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The underlayment was not even continuous, making things much easier. It took me about 5 minutes to pull them off and to expose the staples and tack strips:

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Doesn’t it already look better?

I took the staples out while Slav worked on the tack strips. Within an hour, the stairs went from dirty carpet to this:

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Some TSP solution made it instantly one shade lighter:

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The stringers are in white color, whereas the risers and treads were painted yellow. Just like everything else in this house, the paint job shows zero craftsmanship.

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We plan to paint the thread a darker color and the risers white, AFTER we find a way to keep the dogs off these stairs. The dogs each picked a bedroom downstairs to sleep (yes there are very spoiled), so they are the real users of the stairs. Charlie comes up from his nap every a few hours to beg for treats. And Roxie, OMG. This girl absolutely adores stairs – she runs up and down every ten minutes! She runs down to check on Charlie, she runs up to check on what we are building/cutting/demoing, she runs up to the backdoor to keep an eye on squirrels, and she runs back down again to let Charlie know about the squirrels… Could I train dogs to use only one half of the stairs? What do you think?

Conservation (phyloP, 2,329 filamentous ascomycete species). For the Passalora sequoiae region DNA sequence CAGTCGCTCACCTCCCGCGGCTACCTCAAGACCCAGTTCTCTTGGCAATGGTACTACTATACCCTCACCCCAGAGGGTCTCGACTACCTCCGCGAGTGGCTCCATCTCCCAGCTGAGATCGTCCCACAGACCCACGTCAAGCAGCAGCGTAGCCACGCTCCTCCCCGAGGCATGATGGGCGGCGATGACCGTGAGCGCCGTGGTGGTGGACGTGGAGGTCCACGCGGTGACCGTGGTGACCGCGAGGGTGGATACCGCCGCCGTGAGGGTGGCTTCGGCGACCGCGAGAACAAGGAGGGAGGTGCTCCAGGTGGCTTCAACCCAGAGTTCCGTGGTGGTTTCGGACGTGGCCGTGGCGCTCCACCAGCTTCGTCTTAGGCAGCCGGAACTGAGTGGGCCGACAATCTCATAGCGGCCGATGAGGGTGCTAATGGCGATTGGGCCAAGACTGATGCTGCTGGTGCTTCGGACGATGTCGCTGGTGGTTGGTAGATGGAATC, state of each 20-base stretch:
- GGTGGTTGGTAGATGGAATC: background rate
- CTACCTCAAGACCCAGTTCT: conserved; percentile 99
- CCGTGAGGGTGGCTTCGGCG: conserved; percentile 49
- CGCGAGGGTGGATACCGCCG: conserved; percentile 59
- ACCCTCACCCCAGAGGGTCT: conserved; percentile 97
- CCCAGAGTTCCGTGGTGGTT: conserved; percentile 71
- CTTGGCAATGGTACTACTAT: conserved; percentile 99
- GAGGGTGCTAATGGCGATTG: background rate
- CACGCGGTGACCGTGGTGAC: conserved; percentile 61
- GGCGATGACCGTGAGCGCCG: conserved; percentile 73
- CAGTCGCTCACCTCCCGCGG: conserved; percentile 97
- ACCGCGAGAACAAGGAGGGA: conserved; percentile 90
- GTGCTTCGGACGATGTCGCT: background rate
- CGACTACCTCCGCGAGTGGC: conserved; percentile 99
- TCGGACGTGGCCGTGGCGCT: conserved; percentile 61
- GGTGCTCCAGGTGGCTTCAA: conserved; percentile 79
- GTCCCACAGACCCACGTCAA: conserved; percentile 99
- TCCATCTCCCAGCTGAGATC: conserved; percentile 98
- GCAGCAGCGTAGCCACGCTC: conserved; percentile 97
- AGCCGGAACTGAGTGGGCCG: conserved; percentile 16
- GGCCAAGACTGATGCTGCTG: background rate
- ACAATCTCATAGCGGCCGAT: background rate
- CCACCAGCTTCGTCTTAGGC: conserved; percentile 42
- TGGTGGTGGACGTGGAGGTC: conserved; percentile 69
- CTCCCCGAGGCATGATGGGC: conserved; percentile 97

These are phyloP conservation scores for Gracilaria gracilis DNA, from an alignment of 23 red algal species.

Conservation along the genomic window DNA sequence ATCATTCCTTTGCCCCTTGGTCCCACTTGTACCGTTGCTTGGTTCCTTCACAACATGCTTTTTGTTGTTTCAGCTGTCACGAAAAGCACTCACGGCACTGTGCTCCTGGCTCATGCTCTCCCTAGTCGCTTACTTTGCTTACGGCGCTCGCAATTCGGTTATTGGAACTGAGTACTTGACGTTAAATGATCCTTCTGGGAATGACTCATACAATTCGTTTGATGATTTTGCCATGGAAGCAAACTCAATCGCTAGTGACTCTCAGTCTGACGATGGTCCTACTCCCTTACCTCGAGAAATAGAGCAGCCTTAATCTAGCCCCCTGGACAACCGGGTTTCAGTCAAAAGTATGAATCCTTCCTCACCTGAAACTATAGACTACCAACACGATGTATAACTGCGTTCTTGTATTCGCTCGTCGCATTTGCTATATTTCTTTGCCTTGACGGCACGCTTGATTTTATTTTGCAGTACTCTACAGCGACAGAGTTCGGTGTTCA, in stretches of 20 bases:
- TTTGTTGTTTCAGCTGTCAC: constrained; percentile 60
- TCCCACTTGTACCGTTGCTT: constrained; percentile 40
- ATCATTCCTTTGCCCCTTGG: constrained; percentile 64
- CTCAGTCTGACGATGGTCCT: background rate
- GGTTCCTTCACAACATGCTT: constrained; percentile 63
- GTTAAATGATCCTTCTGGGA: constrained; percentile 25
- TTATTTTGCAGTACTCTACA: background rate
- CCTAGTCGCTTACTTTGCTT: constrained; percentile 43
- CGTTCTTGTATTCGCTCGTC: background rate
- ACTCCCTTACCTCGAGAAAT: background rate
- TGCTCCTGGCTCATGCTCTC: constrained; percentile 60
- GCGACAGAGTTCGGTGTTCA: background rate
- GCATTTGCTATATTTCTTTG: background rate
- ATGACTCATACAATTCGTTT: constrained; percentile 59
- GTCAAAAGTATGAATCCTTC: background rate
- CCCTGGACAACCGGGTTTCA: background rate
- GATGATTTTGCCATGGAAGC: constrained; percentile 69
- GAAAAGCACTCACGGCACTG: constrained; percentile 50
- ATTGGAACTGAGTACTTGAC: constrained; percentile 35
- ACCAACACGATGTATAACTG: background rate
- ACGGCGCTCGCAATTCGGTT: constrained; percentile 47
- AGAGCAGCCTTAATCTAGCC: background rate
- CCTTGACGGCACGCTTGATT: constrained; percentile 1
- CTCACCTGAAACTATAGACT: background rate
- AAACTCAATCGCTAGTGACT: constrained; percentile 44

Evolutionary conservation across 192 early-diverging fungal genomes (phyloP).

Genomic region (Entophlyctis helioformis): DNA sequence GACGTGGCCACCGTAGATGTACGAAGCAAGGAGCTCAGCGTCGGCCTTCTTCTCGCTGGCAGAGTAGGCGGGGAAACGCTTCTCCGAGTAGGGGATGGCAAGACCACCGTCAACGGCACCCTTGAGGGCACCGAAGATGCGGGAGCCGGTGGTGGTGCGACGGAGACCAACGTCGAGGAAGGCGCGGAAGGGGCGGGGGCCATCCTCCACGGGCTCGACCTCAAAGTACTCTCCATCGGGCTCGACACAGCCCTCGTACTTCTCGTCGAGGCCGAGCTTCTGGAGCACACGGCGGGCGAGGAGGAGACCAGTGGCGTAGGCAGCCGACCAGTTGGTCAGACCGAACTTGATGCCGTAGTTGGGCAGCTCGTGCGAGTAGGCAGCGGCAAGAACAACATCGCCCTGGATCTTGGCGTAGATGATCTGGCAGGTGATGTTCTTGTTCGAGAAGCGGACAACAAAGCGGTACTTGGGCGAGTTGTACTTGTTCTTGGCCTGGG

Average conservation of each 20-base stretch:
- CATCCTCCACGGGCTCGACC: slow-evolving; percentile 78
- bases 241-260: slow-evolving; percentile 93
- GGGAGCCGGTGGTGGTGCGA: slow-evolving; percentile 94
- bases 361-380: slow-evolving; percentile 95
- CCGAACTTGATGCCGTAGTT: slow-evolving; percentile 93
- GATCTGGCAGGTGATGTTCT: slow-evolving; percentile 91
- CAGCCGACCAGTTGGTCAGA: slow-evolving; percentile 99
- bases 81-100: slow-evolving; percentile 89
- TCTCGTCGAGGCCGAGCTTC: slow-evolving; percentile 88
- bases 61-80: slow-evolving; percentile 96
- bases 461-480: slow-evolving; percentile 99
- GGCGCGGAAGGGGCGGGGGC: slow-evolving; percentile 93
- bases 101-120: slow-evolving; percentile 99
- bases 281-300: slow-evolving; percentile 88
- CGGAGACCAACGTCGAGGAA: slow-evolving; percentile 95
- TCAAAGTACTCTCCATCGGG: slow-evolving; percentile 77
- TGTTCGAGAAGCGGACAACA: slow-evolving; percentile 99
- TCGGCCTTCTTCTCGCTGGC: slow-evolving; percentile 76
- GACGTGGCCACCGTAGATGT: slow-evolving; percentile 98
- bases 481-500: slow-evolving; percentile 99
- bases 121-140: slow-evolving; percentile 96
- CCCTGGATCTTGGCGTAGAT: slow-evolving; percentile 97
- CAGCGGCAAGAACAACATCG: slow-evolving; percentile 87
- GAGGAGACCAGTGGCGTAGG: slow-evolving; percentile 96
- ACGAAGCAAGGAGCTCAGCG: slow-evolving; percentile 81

Here they are, our four small upgrades in two hours. As you can see, we are still at the demo phase – Nothing new is coming in yet, Everything we have done is to take things down! And let me tell you, the next one to go will be some thing big and ugly, something made in metal. Care to take a guess?

How We Bought Our First House – Inspection and Negotiation

Hi friends! This is the 4th post documenting the process of buying our ranch. We spent the first week getting our broker and realtor lined up, and the second week touring houses. By the end of the 3rd week, we were under contract with our ranch.

Week four (5.12-5.20) – Inspection and re-negotiation

We have our offer accepted on Wednesday and immediately scheduled our inspection on Friday. We wanted to know the condition of the ranch before our offer objection date, which was the following Thursday (on week four). The objection date was the last chance for us to walk away, while the seller was locked in the contract from the time he accepted the offer.

Due to the age of the house, we ordered a general inspection, a radon test, a separate sewer inspection, and a separate roof inspection. The last two services are provided by professionals who can also fix the potential problems.